Several resistance genes or several alleles of the same resistance gene can be combined, or as often called “pyramided”, in one plant genotype to further improve resistance in terms of durability and spectrum. If several pyramided resistance genes are present in the plant encoding receptors which are able to detect different effectors of a pathogen, the pathogen has to modify multiple effectors to not trigger an immune response in the plant. If several pyramided alleles of a resistance gene are present in the same plant and these alleles encode receptors, which are able to detect different effectors present in different isolates of the pathogen population, the plant is able to detect a wider range of the pathogen population. Thus, pyramiding of resistance genes and resistance alleles has the potential to prevent or delay the development of boom-and-bust cycles commonly observed when only single- resistance genes are deployed (McDonald and Linde 2002; Zhan et al. 2015; Burdon et al. 2014; Delmotte et al. 2016). Pyramiding of resistance genes can be achieved by classical crossbreeding or by genetic engineering. Pyramiding of several alleles of the same resistance gene can only be achieved by genetic engineering. A prominent example of successful resistance gene pyramiding by genetic engineering is the combination of late blight-resistance genes in potato (Zhu et al. 2012; Jo et al. 2014). An example of gene pyramiding by genetic engineering for improved insect resistance is the combination of transgenes encoding Bacillus thuringiensis (Bt) toxins in maize and rice (reviewed in Liu et al. 2016). Stirnweis et al. (2014) generated Pm3 allele-pyramided lines by crossbreeding transgenic lines carrying single Pm3 alleles. They generated the four double homozygous lines Pm3a × Pm3b, Pm3a × Pm3d, Pm3b × Pm3d, and Pm3b × Pm3f. They tested the powdery mildew resistance of the pyramided lines in infection tests on leaf segments in the laboratory. Surprisingly, for some but not all Bgt isolates, a resistance suppression was observed, namely Pm3 variants Pm3b and Pm3c suppressed the function of the two Pm3 variants, Pm3a and Pm3f (Stirnweis et al. 2014). Pm3b suppressed the triggering of a hypersensitive response of autoactivated Pm3f in Nicotiana benthamiana assays and the authors were able to pinpoint the LRR domain as the domain conferring suppression (Stirnweis et al. 2014). Furthermore, in co-immunoprecipitation assays, the authors showed an interaction of Pm3b and Pm3f (Stirnweis et al. 2014). The objective of this study was to test the pyramided lines Pm3a × Pm3b, Pm3a × Pm3d, Pm3b × Pm3d, and Pm3b × Pm3f, all in the background of cultivar Bobwhite, in the field, to assess powdery mildew field resistance and pleiotropic effects of the pyramided transgenes on plant development and yield.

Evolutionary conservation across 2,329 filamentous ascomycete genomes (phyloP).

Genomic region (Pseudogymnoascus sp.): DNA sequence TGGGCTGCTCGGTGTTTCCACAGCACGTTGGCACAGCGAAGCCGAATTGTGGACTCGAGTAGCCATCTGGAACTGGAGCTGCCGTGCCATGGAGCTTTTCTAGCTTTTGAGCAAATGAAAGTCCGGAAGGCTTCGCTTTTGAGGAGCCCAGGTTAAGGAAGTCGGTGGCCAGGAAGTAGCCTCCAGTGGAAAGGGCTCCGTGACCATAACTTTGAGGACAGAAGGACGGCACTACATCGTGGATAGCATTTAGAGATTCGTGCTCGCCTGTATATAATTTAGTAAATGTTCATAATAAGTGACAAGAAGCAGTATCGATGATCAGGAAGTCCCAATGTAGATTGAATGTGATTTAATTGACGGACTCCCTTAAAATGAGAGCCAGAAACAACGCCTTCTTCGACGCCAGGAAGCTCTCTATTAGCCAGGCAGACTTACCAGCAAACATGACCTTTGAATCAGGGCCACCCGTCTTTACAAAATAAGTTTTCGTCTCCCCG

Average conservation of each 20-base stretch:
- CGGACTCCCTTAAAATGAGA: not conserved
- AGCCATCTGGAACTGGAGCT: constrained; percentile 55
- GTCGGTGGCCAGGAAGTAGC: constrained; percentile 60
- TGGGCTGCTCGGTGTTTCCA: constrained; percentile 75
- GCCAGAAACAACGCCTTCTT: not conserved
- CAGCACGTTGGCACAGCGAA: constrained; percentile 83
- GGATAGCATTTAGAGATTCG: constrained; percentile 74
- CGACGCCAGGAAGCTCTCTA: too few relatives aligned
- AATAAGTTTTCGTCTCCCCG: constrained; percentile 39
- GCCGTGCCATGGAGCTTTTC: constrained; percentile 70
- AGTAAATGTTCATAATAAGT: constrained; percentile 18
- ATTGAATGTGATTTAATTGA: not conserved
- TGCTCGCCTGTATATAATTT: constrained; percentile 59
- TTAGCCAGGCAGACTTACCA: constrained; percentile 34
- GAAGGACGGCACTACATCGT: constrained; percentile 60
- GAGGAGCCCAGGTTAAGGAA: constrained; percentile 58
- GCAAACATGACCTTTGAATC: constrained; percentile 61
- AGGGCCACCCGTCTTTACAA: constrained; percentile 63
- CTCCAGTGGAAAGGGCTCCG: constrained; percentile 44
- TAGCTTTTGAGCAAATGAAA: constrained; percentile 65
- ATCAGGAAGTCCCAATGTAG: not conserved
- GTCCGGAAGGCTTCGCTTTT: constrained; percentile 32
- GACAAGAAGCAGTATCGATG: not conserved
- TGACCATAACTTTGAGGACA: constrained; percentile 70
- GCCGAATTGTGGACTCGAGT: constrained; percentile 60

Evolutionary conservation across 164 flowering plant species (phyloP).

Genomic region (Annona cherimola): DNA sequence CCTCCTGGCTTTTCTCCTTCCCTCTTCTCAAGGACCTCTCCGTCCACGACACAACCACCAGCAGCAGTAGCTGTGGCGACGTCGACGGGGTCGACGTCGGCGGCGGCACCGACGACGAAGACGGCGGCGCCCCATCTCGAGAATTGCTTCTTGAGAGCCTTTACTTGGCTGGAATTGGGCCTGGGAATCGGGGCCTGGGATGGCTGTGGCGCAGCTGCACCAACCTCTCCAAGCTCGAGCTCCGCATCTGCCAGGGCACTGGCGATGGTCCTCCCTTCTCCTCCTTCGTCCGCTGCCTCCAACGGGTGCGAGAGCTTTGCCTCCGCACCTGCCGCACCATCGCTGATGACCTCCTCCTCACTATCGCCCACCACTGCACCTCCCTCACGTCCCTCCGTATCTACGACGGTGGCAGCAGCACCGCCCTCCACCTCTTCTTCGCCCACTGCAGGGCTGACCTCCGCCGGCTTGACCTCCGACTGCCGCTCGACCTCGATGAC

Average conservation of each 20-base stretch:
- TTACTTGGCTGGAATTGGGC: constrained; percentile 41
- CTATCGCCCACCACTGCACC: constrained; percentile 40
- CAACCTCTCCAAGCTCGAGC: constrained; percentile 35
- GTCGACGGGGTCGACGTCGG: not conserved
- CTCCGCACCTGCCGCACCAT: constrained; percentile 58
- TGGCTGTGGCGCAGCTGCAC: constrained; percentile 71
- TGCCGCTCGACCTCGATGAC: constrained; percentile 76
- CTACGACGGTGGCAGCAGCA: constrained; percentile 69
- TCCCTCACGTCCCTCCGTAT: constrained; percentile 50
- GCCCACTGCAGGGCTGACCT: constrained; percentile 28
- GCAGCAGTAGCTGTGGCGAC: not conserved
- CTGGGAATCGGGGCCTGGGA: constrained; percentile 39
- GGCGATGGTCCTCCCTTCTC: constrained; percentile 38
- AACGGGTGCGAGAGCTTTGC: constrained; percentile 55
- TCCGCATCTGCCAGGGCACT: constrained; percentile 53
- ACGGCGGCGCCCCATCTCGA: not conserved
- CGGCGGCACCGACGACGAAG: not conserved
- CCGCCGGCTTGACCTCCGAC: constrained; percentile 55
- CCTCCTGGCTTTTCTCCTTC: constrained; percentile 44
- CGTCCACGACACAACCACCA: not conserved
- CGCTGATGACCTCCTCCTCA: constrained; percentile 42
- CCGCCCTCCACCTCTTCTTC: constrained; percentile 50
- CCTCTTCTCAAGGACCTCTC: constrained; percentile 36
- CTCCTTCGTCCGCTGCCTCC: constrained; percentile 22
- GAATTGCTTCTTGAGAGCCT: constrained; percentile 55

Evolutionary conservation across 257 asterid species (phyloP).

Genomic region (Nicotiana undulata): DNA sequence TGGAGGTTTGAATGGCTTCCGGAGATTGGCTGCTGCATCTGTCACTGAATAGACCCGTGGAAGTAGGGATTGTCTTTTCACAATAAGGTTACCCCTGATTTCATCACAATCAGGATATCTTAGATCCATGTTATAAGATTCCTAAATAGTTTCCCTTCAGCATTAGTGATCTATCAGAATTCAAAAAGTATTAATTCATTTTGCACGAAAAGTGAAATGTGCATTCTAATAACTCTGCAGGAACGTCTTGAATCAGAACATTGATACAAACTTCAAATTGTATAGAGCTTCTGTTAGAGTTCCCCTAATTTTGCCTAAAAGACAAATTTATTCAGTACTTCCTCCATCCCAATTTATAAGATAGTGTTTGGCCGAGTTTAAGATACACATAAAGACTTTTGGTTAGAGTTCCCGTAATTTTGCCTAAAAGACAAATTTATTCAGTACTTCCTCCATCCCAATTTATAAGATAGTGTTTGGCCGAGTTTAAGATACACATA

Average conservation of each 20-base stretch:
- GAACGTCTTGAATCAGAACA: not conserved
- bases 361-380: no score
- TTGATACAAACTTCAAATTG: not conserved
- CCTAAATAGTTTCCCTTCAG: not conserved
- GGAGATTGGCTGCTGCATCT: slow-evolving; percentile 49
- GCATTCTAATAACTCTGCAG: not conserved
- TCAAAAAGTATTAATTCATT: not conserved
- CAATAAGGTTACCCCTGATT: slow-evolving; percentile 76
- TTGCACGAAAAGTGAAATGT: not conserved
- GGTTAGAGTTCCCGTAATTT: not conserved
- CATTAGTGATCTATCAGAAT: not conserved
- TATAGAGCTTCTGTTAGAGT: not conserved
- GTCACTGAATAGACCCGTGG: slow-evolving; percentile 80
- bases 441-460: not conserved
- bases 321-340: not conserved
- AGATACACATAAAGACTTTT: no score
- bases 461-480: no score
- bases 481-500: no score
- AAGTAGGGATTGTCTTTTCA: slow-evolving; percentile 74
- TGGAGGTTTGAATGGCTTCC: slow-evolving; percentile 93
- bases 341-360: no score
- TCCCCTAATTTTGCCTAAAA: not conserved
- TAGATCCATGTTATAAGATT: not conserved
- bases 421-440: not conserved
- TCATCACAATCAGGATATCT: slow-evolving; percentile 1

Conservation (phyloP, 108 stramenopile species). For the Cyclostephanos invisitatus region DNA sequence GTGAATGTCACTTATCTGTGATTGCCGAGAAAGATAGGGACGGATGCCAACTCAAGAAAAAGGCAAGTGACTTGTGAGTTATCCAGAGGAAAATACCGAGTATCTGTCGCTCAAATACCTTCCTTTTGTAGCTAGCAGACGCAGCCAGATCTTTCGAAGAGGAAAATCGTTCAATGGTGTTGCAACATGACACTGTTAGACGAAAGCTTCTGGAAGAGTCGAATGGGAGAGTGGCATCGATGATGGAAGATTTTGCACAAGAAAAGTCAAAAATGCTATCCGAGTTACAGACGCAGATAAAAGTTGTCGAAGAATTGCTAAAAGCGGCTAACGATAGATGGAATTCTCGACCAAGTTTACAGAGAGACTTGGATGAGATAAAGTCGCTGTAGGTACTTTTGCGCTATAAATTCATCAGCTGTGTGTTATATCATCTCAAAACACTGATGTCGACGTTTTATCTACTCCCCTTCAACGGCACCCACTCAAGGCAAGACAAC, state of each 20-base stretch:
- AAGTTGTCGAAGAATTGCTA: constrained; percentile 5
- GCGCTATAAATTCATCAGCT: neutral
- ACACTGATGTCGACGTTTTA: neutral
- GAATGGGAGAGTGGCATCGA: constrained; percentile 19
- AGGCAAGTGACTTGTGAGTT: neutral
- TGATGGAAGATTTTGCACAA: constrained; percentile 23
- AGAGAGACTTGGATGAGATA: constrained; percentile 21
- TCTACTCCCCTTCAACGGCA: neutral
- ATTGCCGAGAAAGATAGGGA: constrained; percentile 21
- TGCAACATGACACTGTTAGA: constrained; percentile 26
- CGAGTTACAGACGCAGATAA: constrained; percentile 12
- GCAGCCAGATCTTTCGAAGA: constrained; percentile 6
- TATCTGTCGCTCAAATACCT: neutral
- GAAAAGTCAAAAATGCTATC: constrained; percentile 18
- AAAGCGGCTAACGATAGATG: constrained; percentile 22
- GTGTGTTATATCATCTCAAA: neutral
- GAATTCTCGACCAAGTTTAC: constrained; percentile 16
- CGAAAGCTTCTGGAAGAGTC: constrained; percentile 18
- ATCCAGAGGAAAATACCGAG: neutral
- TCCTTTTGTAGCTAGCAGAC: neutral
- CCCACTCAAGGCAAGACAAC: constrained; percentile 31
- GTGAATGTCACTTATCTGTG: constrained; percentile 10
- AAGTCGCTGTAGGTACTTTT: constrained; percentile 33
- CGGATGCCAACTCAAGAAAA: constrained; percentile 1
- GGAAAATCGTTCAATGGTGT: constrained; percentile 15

Materials and methods
Transgenic wheat lines
Transgenic wheat lines in the genetic background of spring wheat cultivar Bobwhite SH 98 26 carrying alleles Pm3a, b, d, or f and their corresponding sister lines were previously generated and described by Brunner et al. (2011, 2012) (named Pm3a#1, Pm3b#1, Pm3d#1, Pm3f#1, Sa#1, Sb#1, Sd#1, and Sf#1). Pyramided lines Pm3a × Pm3b, Pm3a × Pm3d, Pm3b × Pm3d, and Pm3b × Pm3f were previously generated and described by Stirnweis et al. (2014). The following seed generations were used in 2015 field trial: T4 (Pm3b, sister line Pm3f), T5 (Pm3a, Pm3d, Pm3f), F5 (Pm3a × Pm3d, Pm3b × Pm3d), and F6 (Pm3a × Pm3b, Pm3b × Pm3f). The following seed generations were used in 2016 field trial: T4 (sister line Pm3f), T5 (Pm3b), T6 (Pm3a, Pm3d, Pm3f), F6 (Pm3a × Pm3d, Pm3b × Pm3d), and F7 (Pm3a × Pm3b, Pm3b × Pm3f). Seeds of the transgenic lines and the corresponding sister line were produced in the field in 2014 and 2015, respectively.